Avalanche boss seeks help with Scottish rock and pop museum
MUSIC lovers from across Edinburgh and beyond are being encouraged to dig out old tickets, records, posters and memorabilia '“ and donate them to a new exhibition charting the fascinating story of modern Scottish rock and pop.
Scotland’s vibrant music scene is renowned around the world, producing chart-topping bands famed from America to the Far East. And now plans are afoot to celebrate the history of our guitar-wielding pioneers in a permanent collection set to be held in the Capital.
Spearheaded by the boss of legendary record store Avalanche – which has operated out of a variety of locations across Edinburgh over the last 32 years – the scheme would be the first of its kind north of the border.
And rumours abound that it’s already attracting interest from cultural giants such as the National Museum of Scotland.
Avalanche owner Kevin Buckle said he hopes to combine his own collection with memorabilia donated, loaned or bought from music fans across the country.
He is now calling on the city’s residents and musicians to root around in their attics and dig out any old tickets, posters, records, T-shirts and pictures that might be gathering dust in dark corners.
“There has already been a great amount of interest but it would be good to cast the net much further,” he said.
“You never know what people have got. People have their own personal memorabilia, and it’s always interesting when there is a story with it as well.”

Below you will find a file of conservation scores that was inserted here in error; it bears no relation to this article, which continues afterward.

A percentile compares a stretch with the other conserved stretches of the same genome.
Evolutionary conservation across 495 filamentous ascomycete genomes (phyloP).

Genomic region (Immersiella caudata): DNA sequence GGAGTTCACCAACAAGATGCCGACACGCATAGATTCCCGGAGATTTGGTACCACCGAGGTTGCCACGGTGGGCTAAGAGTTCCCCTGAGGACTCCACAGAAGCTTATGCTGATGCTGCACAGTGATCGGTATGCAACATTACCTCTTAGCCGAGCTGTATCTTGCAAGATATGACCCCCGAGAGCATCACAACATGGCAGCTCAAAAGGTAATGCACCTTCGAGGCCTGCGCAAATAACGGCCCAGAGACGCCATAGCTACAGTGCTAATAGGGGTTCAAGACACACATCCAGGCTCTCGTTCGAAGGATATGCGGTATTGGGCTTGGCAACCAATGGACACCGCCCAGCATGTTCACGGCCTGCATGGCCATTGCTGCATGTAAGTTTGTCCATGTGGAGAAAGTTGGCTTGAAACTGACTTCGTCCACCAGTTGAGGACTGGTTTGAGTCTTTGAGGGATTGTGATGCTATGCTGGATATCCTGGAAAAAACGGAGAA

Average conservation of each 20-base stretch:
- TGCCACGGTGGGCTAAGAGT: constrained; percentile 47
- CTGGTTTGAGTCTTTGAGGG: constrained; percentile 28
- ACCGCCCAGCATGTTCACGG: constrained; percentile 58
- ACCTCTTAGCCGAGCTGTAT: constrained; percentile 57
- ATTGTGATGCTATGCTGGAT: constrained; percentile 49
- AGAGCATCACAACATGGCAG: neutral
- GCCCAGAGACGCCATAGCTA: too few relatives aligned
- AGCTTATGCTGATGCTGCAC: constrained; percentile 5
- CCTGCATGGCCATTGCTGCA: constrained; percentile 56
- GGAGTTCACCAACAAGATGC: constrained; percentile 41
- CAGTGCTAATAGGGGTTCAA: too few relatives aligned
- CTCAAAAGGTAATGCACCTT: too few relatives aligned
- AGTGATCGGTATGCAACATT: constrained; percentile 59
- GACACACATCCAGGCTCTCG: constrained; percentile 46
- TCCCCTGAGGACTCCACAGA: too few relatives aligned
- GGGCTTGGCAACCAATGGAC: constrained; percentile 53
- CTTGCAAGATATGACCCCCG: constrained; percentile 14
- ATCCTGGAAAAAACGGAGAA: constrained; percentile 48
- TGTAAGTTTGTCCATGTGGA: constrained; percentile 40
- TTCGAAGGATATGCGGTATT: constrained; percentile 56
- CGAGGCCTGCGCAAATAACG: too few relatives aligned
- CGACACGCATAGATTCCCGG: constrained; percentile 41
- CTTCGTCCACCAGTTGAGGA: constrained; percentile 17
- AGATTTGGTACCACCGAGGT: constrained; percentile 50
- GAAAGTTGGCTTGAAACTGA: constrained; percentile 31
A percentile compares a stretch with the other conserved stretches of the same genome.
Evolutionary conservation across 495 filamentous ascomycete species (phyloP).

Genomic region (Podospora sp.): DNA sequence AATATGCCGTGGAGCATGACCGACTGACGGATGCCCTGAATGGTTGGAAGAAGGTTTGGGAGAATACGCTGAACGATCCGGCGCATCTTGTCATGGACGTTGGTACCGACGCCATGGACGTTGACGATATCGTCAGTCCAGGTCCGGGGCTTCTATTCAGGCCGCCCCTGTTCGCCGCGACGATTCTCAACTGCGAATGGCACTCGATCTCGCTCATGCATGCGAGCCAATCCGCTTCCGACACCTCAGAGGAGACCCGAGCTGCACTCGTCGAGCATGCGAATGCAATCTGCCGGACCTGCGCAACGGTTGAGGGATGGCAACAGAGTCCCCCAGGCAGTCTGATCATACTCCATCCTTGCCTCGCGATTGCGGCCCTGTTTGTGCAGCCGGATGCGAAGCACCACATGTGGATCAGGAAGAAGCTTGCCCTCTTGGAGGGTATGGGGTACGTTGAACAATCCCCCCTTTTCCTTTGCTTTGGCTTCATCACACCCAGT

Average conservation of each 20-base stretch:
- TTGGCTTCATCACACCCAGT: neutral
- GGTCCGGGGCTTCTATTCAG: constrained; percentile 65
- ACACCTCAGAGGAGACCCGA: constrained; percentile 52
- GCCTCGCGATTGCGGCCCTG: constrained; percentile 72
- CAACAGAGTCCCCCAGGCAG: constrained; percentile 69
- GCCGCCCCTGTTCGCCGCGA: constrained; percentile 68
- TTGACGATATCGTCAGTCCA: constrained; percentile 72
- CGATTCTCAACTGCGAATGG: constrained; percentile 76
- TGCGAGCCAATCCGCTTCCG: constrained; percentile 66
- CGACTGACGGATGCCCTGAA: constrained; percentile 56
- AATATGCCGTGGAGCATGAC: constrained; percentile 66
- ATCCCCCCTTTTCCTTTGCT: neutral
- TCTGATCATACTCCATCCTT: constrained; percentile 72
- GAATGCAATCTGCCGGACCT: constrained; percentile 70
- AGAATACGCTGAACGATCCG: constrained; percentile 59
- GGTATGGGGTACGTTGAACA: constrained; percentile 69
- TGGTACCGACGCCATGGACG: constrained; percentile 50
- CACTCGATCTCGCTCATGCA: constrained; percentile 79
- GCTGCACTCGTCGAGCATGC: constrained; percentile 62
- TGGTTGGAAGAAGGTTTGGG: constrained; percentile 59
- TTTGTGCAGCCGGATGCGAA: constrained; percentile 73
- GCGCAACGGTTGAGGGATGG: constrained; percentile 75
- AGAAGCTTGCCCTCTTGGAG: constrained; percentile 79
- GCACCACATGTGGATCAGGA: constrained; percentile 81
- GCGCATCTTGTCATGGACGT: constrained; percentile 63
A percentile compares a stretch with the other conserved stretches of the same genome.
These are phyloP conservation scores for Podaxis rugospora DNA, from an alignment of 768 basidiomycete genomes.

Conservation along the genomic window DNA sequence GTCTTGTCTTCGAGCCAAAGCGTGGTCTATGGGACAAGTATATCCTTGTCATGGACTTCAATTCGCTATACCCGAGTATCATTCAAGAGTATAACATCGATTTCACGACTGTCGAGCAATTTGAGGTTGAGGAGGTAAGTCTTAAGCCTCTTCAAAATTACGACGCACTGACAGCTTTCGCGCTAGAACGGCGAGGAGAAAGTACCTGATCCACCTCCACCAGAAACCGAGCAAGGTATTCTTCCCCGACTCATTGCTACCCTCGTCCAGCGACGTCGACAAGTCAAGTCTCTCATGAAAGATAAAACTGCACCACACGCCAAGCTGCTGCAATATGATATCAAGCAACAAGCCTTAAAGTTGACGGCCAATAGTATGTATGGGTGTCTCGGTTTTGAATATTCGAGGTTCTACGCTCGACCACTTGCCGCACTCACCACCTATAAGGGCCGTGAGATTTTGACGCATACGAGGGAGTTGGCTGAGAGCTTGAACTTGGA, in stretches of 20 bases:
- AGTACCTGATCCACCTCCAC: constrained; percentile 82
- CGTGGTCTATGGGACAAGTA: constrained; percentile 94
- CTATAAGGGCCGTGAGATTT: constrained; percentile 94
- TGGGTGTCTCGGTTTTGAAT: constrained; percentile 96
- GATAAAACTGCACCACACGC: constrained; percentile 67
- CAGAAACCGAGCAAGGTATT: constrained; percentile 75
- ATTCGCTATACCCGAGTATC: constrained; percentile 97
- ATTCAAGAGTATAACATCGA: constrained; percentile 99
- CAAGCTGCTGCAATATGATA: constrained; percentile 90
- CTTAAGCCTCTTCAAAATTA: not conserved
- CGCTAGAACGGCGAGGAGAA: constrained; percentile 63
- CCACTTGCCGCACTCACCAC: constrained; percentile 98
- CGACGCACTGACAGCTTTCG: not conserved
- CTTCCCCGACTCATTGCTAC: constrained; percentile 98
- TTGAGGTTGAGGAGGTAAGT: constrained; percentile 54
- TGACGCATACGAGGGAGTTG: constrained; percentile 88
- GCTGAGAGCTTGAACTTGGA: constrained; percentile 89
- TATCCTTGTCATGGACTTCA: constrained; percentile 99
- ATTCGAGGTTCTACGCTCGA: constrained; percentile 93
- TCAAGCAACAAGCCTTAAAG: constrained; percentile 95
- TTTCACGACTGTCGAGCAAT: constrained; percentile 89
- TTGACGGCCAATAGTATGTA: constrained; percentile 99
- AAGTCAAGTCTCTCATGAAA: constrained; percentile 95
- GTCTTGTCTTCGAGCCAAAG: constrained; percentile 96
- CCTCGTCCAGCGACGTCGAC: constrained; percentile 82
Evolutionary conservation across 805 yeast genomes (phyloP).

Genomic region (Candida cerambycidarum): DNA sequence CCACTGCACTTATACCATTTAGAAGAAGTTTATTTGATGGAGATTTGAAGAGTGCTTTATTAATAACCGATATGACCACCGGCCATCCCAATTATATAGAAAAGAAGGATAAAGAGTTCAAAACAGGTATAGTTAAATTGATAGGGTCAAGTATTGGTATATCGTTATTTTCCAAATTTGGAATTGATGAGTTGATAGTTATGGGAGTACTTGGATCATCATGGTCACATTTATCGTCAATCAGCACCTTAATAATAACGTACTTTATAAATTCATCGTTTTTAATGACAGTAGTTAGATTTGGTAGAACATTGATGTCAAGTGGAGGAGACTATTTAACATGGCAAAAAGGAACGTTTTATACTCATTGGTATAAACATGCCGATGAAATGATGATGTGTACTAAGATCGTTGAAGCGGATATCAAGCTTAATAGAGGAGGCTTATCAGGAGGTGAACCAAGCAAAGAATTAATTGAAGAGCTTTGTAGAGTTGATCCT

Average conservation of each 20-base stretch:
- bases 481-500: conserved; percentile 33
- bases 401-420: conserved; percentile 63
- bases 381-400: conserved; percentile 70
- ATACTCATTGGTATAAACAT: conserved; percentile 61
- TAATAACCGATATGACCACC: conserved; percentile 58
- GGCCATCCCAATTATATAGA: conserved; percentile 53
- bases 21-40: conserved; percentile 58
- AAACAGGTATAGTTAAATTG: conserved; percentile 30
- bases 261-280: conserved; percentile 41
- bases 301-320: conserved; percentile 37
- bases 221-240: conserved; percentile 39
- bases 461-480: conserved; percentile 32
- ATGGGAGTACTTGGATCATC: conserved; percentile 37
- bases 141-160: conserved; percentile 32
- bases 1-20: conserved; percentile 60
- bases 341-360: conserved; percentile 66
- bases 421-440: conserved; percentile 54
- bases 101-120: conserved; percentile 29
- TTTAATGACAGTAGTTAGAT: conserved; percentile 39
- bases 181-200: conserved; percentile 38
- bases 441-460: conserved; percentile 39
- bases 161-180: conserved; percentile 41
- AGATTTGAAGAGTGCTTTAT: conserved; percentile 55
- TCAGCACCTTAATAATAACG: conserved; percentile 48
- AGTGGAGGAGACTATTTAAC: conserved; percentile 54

Businesses are also being encouraged to sponsor the exhibition so that funds can be raised to secure a suitable venue.
Kevin said space was already being sought over the festival period to “give a hint of what is planned” and allow people to bring in items. And he insisted the provisionally-titled History of Scottish Music Centre would also focus on the contemporary music scene – providing a comprehensive resource for those who want to find out more about the country’s musicians, as well as a place to buy their albums.
“It will be Scottish music from the 1950s to the present day,” he added. “It’s really important to stress that we move it all the way forward, as opposed to looking backwards.”
He added: “The idea is hopefully to interest young people more. Bands in the old days always knew about their predecessors. It’s interesting stuff and it’s really just going to be a case of putting it all together and seeing what we’ve got.”
Kevin revealed earlier this year that he was winding down his iconic record store to concentrate on the ambitious plans.
Avalanche closed its last permanent store in the Grassmarket in 2014, but has since traded online and via pop-up market stalls.
• Anyone with memorabilia can contact Kevin on avalanche [email protected]